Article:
Monthly Archives

May 2017

Why Taking Time with other Widows is Important for Healing in Grief

“Only other widows can understand what you are going through” I have been told. I had forgotten this until a recent gathering of widows at a restaurant for dinner. It is a safe space to talk about your husband and family without getting weird looks or making friends feel uncomfortable. I guess the bottom line is the shared experience and all the diverse ways of coping. You can see it in others, a time for crying, a time for sadness, and a time for joy all rolled into one. You don’t have to know each other well to know what we are going through. There are so many decisions to make and a life to build. We discuss our children and how they are coping. It’s a place where your kids in therapy feels normal again as many share recommendations for their therapist.

I hope we can be that for each other here as well. A common experience building trust and encouragement among ourselves. I have been so lucky to have great people surrounding me with love and support. I hope that for you as well. But there are things we can do to open ourselves up to relationships. Here are some suggestions that have helped me.

1.       Volunteer:

Helping others helps you by taking your attention off yourself. It is always a mood elevator to feel you are helping others. But an extra remarkable thing about it is the people you meet, whether it be who you are helping or other volunteers.

 

2.       Join a group:

Find a group that feels right for you whether it is a grief support group or a social group. This can help you find people to share ideas and share common interests.

 

3.       Get involved in your faith:

It’s a suitable time for whatever that means to you. There are book clubs, places of worship, and faith groups. Connect with others of your faith or explore other faiths with new crowds.

 

4.       Do something new:

I mention this a lot but putting yourself beyond your comfort zone and taking chances opens new possibilities of new friends and relationships.

 

There’s a balance between finding your place where you feel “normal” or comfortable again and sometimes finding your place in unlikely places when we embrace new experiences. Just in the last few weeks I have done several new things, I would have never done before now. I painted a house for Habitat for Humanity with other church volunteers. I worked the reception desk at our church’s senior prom for those over 70. I drove nearly an hour each way to have dinner with other widows in a social widow’s group. I have had a ball doing these things and they are all new experiences. We can continue to grow and make new relationships by opening ourselves to others and new situations. There is a place where we feel normal and comfortable again. We just need to find it and be that for each other. Let me know what you have done to increase your relationships.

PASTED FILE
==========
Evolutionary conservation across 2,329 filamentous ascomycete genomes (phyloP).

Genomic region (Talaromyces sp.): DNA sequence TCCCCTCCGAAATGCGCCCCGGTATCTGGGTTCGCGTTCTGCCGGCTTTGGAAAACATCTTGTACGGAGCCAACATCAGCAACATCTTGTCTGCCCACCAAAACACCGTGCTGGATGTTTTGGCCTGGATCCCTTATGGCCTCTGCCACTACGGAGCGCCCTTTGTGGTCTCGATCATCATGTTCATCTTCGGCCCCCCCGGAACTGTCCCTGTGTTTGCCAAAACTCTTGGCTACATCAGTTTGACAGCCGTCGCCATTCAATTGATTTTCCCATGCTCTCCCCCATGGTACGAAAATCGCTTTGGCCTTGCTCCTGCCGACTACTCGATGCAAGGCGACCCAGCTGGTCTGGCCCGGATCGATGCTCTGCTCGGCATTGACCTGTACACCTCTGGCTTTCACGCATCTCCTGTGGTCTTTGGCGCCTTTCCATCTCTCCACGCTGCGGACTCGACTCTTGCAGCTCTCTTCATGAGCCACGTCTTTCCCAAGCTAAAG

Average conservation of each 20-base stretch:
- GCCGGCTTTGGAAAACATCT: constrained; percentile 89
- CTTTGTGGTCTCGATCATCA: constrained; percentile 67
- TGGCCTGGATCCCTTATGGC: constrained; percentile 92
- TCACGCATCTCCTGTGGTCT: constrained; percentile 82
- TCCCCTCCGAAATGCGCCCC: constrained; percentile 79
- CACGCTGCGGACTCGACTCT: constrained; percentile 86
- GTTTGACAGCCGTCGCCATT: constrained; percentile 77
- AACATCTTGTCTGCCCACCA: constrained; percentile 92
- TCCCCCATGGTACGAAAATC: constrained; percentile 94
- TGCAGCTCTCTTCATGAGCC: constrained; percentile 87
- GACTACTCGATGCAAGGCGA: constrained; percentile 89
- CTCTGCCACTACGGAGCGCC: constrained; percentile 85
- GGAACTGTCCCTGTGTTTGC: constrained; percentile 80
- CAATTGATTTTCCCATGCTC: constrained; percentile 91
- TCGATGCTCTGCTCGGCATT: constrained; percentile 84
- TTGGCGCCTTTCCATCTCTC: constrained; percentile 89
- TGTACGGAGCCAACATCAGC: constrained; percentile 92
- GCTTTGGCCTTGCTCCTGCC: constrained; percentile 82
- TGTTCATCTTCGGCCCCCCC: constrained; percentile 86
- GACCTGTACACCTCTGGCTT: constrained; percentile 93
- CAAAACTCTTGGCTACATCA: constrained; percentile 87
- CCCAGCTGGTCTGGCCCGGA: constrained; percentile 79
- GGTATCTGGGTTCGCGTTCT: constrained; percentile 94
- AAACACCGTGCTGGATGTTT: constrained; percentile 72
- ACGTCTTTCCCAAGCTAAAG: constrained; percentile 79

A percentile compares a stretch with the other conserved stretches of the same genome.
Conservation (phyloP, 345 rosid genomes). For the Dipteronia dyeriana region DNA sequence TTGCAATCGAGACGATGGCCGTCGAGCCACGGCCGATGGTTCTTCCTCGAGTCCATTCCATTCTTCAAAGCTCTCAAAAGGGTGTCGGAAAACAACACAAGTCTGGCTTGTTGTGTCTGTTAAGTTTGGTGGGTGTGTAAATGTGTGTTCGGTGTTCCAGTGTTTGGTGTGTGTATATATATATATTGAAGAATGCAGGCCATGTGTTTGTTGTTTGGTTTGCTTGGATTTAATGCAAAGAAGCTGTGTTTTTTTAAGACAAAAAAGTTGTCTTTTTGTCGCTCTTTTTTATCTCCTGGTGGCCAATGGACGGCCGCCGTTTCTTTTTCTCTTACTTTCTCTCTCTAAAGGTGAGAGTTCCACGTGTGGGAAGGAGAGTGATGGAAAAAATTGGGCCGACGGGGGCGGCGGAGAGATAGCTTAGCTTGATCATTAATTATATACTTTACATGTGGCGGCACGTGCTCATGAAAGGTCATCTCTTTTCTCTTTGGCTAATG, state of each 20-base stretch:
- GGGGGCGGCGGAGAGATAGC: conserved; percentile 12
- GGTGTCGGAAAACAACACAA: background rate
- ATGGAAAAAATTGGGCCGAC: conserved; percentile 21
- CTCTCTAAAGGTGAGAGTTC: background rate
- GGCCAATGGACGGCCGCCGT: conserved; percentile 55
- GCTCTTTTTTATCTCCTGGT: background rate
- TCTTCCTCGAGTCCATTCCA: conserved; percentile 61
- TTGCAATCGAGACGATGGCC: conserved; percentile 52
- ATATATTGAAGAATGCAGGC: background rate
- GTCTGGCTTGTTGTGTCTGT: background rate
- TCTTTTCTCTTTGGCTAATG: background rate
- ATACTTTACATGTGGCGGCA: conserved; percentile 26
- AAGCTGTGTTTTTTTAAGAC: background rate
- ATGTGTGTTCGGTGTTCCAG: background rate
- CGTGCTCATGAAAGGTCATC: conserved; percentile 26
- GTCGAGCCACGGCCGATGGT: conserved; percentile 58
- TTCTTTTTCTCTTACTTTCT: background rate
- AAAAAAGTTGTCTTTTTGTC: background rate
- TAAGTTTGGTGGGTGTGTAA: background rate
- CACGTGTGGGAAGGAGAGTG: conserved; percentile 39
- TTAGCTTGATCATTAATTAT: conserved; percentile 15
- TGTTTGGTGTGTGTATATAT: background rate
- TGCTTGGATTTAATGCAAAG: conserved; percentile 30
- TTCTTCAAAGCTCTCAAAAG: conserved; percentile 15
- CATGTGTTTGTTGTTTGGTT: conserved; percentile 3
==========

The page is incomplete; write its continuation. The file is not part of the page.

Anger and Coping with Widow’s Grief

 

It’s a year and 3 months since my husband passed and I can honestly say I’ve never spent a day angry in all that time. I’ve looked at the stages of grief many times over the past year: denial, anger, bargaining, depression and acceptance. I kept staring at anger and saying why would I be angry. I wasn’t angry at my husband, far from it. I wasn’t angry with God. I was puzzled by anger. Maybe because of my upbringing I just avoid anger at all costs. Well, long story short, as they say, today I am angry.

 

I don’t know what to do with my anger. I’m angry I must do all the things my husband always did. I’m angry I had to spend 4 hours yesterday working on my monthly schedule and my monthly budget which he always kept. I’m angry I must do all the housecleaning, shopping, cooking, parenting, laundry, paying bills, all while working full time. Just me. I know by this time you are saying, “Stop whining, single parents do this all the time” or “What are you complaining about? He obviously spoiled you”.

 

You are right on all accounts but I’m still mad. I’m angry at the situation. I’m angry this has happened. I’m angry at what I am missing in not getting to grow older with my spouse. When My husband and I would argue, I would say “I’m mad at you” and with my southern accent it would always sound like mad “atchoo”. But don’t you have to have someone to be mad at?

 

Ultimately, I think the deep guilt I’ve harbored over the last year has been anger at myself and I didn’t realize it then. Well, I’ve kicked around things in my home and cried it out and nope angry doesn’t really help anything. Okay, so trying to stay positive here. What would help me to not be angry?

 

1.       Forgiveness and mercy

 

I’ve mentioned this before in talking about forgiving your mistakes, but here I think it is even more needed grace in getting over anger.

 

2.       Recognize my successes

 

I’m often frustrated with things not going the way I planned and this is close to anger. I must keep reminding myself just how far I’ve come in the past year and I did that.

 

3.       More planned relaxation

 

There is always something that must be done and I feel like I’m running between tasks. So, slow down and plan for downtime.

 

4.       Exercise

 

Believe me I’m usually the last person you would think who would be suggesting exercise but it is a fantastic way to deal with anger. I can push myself hard on the bike and it gets rid of anger and elevates my mood with all those endorphins.

 

So, there you are my advice about anger and coping with Widow’s Grief. I’m sure there are many more I haven’t thought of here in this article. I’d be interested in hearing about your experiences with anger related to grief and how you have dealt with it. Feel free to share some of your ideas.